Third, get to know your new body. You may discover new erogenous areas as well as reawaken old ones. How does it feel to stroke your belly? To massage your ears? The back of your neck? The inner thigh? The feet? Harness the power of all your sex organs—your skin and sense of touch as well as your mind. Fantasize. Read sexy stories.

“Your vagina responds to your mind and your feelings about yourself, so if you feel like ‘damaged goods,’ too heavy, or in any way undesirable, your vagina will stay relatively dry and unresponsive,” writes Dr. Marisa Weiss, president and founder of breastcancer.org.

Surround yourself with positive thoughts. Visualize yourself as attractive and desireable. Confidence is sexy.

Fourth, get a vibrator and some lubricants and use them by yourself first. “Once we’ve had surgery and treatments… our body’s response changes, so we need to really figure out what works for us before we can share our bodies,” says Dr. Pillai-Friedman.

Prime the pump, so to speak. Arousal may take more or a different kind of stimulation, so find out what works for you now. Also, self-pleasuring will wake up sleepy nerve pathways and improve blood flow to your genitals.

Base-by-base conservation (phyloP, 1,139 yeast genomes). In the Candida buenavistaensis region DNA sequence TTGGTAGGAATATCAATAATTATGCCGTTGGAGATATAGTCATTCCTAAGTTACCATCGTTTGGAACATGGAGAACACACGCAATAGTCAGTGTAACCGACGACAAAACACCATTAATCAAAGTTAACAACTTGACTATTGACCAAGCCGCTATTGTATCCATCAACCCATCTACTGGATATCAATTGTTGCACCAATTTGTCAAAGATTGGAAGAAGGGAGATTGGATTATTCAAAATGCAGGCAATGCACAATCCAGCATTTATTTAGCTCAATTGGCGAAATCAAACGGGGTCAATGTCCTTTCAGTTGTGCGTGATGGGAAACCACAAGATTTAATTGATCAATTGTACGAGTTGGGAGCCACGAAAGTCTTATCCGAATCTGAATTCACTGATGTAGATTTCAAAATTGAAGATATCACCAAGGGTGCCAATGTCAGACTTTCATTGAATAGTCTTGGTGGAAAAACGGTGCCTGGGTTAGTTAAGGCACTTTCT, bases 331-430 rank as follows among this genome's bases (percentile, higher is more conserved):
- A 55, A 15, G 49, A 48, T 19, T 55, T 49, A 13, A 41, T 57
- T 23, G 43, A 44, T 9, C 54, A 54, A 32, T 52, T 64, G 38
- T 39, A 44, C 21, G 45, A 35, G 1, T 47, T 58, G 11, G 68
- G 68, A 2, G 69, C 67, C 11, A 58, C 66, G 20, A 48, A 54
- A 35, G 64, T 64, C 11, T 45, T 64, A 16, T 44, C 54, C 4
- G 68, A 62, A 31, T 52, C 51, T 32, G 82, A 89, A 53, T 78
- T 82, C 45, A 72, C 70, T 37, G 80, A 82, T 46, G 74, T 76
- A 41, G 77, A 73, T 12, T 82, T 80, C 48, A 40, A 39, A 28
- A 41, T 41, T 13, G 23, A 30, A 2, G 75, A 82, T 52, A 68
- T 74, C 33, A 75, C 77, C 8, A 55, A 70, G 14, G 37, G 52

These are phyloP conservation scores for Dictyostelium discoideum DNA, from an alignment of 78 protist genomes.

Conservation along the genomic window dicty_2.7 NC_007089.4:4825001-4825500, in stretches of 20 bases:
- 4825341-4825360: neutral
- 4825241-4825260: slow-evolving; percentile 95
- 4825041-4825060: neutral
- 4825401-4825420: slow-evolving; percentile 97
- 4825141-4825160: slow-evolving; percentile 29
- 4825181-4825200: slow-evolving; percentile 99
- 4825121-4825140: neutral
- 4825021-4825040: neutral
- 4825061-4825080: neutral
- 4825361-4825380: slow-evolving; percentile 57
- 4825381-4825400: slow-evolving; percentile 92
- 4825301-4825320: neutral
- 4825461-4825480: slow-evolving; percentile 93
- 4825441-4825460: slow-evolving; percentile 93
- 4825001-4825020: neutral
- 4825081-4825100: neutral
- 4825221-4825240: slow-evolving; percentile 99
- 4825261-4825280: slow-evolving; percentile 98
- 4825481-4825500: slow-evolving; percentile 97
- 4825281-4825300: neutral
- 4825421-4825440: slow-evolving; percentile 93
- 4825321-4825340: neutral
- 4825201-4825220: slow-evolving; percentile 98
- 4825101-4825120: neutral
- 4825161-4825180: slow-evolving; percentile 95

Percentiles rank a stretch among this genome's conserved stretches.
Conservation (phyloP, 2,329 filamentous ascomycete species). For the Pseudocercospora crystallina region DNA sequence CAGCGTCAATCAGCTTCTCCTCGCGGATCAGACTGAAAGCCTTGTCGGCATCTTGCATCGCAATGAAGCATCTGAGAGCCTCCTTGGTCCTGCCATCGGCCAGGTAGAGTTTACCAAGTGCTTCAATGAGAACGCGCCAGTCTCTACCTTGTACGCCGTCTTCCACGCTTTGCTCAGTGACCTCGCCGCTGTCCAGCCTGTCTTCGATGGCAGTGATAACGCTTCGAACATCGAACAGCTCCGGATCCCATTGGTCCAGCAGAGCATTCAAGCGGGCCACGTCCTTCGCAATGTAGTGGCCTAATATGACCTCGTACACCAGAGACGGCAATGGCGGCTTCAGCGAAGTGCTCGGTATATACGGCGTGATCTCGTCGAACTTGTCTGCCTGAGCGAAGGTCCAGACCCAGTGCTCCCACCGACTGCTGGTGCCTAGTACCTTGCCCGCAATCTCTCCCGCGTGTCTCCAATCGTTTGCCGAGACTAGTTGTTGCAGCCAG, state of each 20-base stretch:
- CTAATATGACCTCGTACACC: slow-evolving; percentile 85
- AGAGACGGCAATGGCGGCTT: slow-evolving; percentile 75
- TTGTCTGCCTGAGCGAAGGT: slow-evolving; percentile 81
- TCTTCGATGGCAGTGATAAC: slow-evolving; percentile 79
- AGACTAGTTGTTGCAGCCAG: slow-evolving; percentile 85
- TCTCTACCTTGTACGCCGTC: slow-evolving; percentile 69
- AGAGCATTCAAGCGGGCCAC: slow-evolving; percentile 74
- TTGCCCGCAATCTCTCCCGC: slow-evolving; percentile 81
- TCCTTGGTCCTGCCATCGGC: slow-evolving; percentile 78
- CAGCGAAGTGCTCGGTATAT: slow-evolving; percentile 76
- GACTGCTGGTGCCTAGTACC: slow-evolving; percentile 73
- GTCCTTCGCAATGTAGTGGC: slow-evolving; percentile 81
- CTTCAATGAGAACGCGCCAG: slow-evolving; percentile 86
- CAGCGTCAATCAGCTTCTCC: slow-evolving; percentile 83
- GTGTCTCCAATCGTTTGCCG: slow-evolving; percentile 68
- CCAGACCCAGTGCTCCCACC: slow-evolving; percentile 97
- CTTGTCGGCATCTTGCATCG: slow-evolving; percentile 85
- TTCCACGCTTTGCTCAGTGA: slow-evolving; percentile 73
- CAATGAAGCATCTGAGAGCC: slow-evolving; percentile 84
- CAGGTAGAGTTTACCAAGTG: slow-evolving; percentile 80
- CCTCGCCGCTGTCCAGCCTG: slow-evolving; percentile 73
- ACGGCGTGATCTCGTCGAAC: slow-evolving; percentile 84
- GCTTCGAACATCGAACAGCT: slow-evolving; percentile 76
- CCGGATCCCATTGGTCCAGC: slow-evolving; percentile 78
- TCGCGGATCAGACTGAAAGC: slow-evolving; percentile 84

Finally, don’t neglect your partner. Talk about how you feel and what you’re doing. Essentially, you’re working hard to regain something important both to your relationship and to your own sense of well-being—your sexuality. If you lay the groundwork well, everyone benefits. And in the meantime, don’t withdraw. Keep the intimacy alive with lots of touch and cuddling.

Also, don’t make assumptions about what your partner feels or thinks. Don’t project your own discomfort with how you look or assume that if he touches you he wants sex. It’s highly likely that he or she is looking for cues from you and will accept whatever makes you comfortable. If you’re not sure how he or she feels, ask rather than guess.

When you make love again, experiment with positions that might be more comfortable. If you’re on top, you can control the depth and speed of thrust. A spoon position is close and loving, but also visually more private. Use pillows, props, supports. Use lots of lubricant. Wear something sexy—and you don’t have to take it off if you don’t want to. Don’t forget to laugh.

Who knows. This might be the start of something newly beautiful.